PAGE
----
The Responsible Hunting Scent Association was established to bring professional cervid urine producers and hunting scent manufacturers together to work for the common purpose of protecting, maintaining and growing the cervid urine and hunting scent industry; to provide a forum to communicate effectively with other industry trade groups and state and federal agencies and legislators; and to help develop and manage their businesses in a manner that protects wild cervids while providing quality hunting scent products for hunters.
The Responsible Hunting Scent Association manages the Deer Protection Program – RHSA DPP, helping responsible hunting scent suppliers and manufactures maintain the safety and biosecurity of urine-based scent products and their sources.
The manufacturers of urine‐based scent products participating in the Responsible Hunting Scent Association’s (RHSA) Deer Protection Program (RHSA DPP) are fully committed to helping the state wildlife agencies maintain healthy wild deer herds and taking proactive steps to limit the potential of their products contributing to the spread of Chronic Wasting Disease (CWD). Through this program, participating scent manufacturer members are committed to using urine from facilities that are taking steps above and beyond those required by the APHIS Herd Certification Program to even further reduce the potential of CWD being present in their deer herds. The urine‐based scent manufacturers, facilitated by RHSA, have developed a program that exceeds State and Federal requirements in order to substantially safeguard deer populations in and around these facilities.
Federally Approved CWD Program – All cervid urine collection facilities participating in the RHSA DPP Program requires herd certification and are currently in compliance with the APHIS Herd Certification Program and/or a federally approved state CWD certification program.
DPP goes above and beyond these standards and also requires:
Closed Herds- No importation of live cervids
Continual CWD monitoring
Additional Facility inspections
Physical Herd Inspections
Advancing the Science
Cervid Movement – Facilities participating in the RHSA DPP will be closed to the importation of live cervids to prevent introduction of disease into the herd.
Continual CWD monitoring-animals in program are tracked until death, even if they move out of DPP facilities, and tested for CWD. All facilities participating in the RHSA DPP must maintain current Federal CWD testing protocols and records on all cervids that die or are culled 12 months old or older which designates a “low risk status” with the Federal/State CWD herd certification program standards that indicates no occurrence of confirmed CWD positive animals from the facility.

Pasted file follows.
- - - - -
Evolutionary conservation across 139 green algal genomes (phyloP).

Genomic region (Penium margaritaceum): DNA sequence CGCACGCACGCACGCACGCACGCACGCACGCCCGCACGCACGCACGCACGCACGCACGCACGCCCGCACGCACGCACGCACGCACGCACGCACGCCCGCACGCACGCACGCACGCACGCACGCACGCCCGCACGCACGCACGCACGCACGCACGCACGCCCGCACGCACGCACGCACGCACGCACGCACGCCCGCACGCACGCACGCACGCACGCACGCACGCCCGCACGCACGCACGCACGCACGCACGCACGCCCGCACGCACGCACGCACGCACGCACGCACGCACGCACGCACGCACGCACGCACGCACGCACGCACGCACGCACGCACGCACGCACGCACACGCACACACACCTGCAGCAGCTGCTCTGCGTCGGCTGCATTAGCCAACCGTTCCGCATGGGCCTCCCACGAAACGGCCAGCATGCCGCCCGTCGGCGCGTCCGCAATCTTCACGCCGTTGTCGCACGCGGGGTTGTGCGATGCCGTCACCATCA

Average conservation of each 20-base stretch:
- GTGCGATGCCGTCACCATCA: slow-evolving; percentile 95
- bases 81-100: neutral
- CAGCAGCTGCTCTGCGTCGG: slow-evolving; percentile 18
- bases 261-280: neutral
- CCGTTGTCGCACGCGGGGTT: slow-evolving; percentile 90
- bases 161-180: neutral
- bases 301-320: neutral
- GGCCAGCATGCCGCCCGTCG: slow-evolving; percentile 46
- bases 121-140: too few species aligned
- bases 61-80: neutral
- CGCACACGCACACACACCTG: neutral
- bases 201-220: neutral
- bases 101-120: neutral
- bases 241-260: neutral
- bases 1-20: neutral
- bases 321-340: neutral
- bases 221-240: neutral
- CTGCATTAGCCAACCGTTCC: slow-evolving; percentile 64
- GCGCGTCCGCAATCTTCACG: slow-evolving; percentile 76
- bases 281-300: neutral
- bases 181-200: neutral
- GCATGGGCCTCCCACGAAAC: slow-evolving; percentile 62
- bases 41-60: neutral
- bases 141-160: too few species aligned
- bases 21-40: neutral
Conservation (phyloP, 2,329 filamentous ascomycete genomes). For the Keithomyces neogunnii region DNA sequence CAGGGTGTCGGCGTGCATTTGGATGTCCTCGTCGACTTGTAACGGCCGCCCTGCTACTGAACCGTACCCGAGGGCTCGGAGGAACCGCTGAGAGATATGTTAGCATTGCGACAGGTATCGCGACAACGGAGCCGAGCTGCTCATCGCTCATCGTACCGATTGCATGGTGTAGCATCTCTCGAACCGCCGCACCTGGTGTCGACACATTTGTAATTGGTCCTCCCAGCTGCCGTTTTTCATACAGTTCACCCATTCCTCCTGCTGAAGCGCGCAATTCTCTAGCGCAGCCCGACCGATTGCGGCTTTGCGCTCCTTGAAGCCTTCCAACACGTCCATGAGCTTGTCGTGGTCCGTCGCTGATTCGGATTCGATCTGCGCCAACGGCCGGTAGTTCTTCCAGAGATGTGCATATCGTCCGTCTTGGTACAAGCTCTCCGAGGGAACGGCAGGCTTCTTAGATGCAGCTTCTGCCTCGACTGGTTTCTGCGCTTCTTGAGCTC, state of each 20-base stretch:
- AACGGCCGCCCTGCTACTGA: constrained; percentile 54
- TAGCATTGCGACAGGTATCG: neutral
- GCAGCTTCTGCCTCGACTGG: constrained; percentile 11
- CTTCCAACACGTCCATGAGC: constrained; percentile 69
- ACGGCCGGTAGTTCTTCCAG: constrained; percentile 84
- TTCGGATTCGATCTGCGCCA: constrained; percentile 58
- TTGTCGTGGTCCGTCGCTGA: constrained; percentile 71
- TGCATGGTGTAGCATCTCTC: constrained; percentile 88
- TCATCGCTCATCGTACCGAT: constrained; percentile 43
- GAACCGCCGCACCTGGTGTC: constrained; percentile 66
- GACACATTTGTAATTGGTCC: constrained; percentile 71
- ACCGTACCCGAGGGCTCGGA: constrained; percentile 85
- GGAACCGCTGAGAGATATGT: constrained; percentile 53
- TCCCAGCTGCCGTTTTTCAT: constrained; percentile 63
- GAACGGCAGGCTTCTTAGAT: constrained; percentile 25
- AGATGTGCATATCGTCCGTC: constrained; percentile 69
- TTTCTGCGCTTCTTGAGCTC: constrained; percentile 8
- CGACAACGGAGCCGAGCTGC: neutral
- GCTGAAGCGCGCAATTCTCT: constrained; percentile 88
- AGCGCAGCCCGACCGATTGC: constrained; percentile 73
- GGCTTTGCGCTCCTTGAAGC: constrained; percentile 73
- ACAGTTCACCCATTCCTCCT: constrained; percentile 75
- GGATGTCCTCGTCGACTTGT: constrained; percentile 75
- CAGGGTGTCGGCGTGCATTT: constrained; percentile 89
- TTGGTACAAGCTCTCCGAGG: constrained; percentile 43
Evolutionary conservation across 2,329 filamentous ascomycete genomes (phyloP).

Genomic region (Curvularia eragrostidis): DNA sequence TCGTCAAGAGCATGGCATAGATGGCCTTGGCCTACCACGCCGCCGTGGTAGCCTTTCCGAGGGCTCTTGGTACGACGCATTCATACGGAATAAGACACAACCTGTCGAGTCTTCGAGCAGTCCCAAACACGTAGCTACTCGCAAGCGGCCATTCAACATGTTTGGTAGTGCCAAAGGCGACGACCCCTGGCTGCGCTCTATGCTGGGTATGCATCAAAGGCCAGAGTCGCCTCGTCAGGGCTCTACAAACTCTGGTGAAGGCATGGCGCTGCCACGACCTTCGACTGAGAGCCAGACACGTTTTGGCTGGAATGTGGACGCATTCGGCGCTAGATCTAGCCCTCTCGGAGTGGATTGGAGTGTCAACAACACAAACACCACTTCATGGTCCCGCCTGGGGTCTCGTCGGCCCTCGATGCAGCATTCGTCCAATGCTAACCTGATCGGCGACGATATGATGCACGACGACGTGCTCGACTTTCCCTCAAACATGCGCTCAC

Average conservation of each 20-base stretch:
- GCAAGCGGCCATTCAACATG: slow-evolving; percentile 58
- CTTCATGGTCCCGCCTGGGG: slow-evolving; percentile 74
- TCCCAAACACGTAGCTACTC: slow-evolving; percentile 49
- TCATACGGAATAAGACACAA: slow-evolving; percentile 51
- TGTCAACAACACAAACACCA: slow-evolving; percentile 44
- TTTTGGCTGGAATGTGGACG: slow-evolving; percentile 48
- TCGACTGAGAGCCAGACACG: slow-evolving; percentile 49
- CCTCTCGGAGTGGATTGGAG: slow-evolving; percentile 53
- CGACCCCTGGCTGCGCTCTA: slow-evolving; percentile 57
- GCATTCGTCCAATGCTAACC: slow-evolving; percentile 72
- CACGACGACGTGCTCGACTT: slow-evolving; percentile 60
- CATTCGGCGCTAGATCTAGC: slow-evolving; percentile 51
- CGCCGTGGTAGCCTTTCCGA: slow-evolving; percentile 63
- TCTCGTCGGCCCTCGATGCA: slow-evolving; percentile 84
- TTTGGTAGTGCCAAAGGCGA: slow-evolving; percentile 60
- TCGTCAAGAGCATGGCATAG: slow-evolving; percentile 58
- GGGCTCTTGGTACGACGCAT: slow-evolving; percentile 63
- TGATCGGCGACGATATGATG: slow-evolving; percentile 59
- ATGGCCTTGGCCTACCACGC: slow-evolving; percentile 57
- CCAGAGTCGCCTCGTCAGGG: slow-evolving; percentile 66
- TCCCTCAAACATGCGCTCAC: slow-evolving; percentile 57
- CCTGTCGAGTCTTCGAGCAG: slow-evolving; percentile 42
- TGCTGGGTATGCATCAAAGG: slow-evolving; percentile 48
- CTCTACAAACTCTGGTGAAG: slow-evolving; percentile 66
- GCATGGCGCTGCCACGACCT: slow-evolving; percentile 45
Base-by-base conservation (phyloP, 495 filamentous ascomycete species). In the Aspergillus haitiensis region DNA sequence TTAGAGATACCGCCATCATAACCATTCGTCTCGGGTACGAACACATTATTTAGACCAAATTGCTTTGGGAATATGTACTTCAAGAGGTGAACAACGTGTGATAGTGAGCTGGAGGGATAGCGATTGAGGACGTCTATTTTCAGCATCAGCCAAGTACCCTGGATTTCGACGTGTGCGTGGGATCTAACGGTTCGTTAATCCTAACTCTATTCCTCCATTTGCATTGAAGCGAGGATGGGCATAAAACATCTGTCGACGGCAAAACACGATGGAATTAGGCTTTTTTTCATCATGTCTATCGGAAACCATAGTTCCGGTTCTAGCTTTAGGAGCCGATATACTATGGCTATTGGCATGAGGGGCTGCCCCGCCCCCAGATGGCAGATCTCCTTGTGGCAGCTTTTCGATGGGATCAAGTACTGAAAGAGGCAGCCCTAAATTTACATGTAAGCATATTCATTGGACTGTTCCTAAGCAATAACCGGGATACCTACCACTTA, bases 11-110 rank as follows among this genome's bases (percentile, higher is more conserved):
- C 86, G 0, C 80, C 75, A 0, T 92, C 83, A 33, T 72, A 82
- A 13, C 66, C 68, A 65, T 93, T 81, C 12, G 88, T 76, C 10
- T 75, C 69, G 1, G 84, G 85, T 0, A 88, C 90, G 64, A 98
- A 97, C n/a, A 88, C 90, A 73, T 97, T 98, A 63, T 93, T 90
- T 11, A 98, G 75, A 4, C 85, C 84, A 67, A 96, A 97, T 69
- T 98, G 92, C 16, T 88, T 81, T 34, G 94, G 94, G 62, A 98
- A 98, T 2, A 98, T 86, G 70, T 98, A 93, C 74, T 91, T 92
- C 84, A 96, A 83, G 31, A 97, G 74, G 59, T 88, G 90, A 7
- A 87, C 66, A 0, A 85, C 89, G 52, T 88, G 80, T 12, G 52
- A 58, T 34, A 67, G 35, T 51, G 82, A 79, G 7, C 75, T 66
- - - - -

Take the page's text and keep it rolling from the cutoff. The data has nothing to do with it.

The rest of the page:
Urine Collection Facilities in the DPP are inspected annually by an accredited vet who verifies they are in compliance with the requirements of the RHSA DPP.
Reconciliation of herd inventories, shipping records, contracts for sales agreements requiring testing 100% for CWD and final CWD pathology reports for every animal over 12 months of age to verify all animals have been tested for CWD when they die or are harvested.
Verifying compliance with all state and federal requirements to own and operate the facility, fencing certificates, and certification of participation in the Federal Herd Certification Program.
Performance of a fence inspection to ensure no ingress or egress of cervids.
Physical inspection of 20% of the animals checking tag identification, overall headcount and the herd health.
At a minimum of every 3 years a 100% physical whole herd inspection is required to be completed by an accredited veterinarian documenting compliance with annual state herd census records.
RT-QuIC testing was developed as a cutting-edge research technique to push the boundaries of detection for prion diseases like CWD. The basis of the test is fundamentally different than any other test currently used to detect CWD.
· Real-time quaking induced conversion or RT-QuIC (pronounced RT-quick) has been used in laboratories to detect prions in biological samples such as urine, saliva and feces from CWD infected deer.
· RT-QuIC is greater than 10,000 fold more sensitive than IHC and ELISA used by diagnostic labs today.
· Increased sensitivity allows for detection of CWD in samples where detection was not previously possible.
· Because levels of CWD are so minute in urine, the RT-QuIC test not only requires amplification for detection of CWD, but also requires the CWD prions to be concentrated prior to testing.
Davin Henderson received his Ph.D. from the University of Minnesota in Biochemistry, Molecular Biology and Biophysics. His work focused on understanding the pathogenesis and replication potential of Chronic Wasting Disease prions affecting deer and elk.
Fencing and inspection requirements. A minimum 8 foot fence shall be maintained and inspected annually. If a facility is within 30 miles of a confirmed CWD positive the facility is required to double fence.
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